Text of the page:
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BotMultichillT 06:09, 5 October 2009 (UTC)
Tip: Categorizing images
Thanks a lot for contributing to the Wikimedia Commons! Here's a tip to make your uploads more useful: Why not add some categories to describe them? This will help more people to find and use them.
1) If you're using the UploadWizard, you can add categories to each file when you describe it. Just click "more options" for the file and add the categories which make sense:
2) You can also pick the file from your list of uploads, edit the file description page, and manually add the category code at the end of the page.
- [[Category:Category name]]
For example, if you are uploading a diagram showing the orbits of comets, you add the following code:
- [[Category:Astronomical diagrams]]
When picking categories, try to choose a specific category ("Astronomical diagrams") over a generic one ("Illustrations"). Pro-tip: The CommonSense tool can help you find the best category for your image.
BotMultichillT 06:09, 5 October 2009 (UTC)
- Image:TransHab shell cutaway.jpg was uncategorized on 4 October 2009.
- Image:Bigelow BA-2100 expandable space module.jpg was uncategorized on 14 November 2010 CategorizationBot (talk) 11:18, 15 November 2010 (UTC)
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N2e, I've reverted your recent additions of Category:SpaceX (Cape Canaveral, Florida) to various Falcon 9 images. Each image was already part of a "Falcon 9 Flight #" category, which are subcategories of the Launch Complex 40 category, which is itself a subcategory of the "SpaceX (Cape Canaveral, Florida)" category. Images should not be included multiple times within the same branch of a given category tree. — Huntster (t @ c) 06:07, 21 August 2013 (UTC)
- No problem at all. That logic makes perfect sense, given those categories and their superclasses. I just couldn't find many images of the SpaceX facility at Cape Caneveral so did that to help out.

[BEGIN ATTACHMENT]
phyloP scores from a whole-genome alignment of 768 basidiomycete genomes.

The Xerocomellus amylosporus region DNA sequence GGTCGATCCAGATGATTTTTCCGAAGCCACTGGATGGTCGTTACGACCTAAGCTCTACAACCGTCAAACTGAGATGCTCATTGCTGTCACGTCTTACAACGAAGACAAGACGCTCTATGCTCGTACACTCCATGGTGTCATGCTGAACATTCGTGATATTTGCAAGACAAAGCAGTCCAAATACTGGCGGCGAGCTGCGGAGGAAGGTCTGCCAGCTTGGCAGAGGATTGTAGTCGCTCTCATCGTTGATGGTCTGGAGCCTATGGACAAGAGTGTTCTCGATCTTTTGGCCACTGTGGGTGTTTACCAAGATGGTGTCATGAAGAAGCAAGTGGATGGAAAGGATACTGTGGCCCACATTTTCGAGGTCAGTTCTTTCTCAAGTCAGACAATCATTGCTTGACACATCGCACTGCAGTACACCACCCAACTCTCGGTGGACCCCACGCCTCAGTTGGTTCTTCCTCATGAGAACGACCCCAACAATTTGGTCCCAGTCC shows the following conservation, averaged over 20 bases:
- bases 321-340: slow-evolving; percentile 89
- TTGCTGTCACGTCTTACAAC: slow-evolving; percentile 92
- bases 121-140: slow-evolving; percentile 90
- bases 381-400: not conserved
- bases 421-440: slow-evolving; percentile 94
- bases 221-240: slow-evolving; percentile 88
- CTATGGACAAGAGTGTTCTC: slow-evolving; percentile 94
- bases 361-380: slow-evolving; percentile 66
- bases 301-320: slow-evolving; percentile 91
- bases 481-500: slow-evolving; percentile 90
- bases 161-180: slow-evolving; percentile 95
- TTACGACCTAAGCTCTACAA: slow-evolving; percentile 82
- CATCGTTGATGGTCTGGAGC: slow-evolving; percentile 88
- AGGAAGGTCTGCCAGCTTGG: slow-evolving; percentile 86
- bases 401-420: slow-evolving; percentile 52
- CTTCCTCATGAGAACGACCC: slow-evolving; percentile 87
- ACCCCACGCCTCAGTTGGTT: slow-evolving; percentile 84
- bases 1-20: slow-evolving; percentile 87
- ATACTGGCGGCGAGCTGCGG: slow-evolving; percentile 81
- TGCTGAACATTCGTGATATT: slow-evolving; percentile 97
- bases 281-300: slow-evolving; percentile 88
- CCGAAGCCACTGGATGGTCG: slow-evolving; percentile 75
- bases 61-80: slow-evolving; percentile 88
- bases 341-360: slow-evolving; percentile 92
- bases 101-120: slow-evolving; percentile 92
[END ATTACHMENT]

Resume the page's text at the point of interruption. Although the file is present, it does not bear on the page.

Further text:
- Now I do have a question for you. If all, say, Falcon 9 Flight 1 categorized images are also Launch Complex 40 category, then it seems that LC 40 would end up with an awful lot of photos from, say, two-week space missions that have nothing whatsoever to do with LC 40, but might have to do with low-Earth orbit, or with a particular space destination like ISS or a Bigelow station, or whatever. In other words, I understand that, given current category tree, the +cat I added to several CC LC 40 photos is unneccessary, but it seems that perhaps not all of the photos associated with a particular flight should be LC 40 categorized just because the rocket and payload spent a week or a month there getting ready to launch. What do you think? Cheers. N2e (talk) 19:19, 21 August 2013 (UTC)
- In a way, I understand what your saying, but remember that the photos themselves are not directly in the LC-40 cat, just in the rocket category. Also note that for each specific rocket launch (and I'm doing this with other rocket types over time), I'm separating the rocket and the payload images. So, the "Falcon 9 Flight 4" category will only have photos relating to the rocket and its launch, and its sister-/sub-category "SpaceX CRS-1" will have images from the mission itself. The two are directly related, but entirely different in subject matter. — Huntster (t @ c) 20:26, 21 August 2013 (UTC)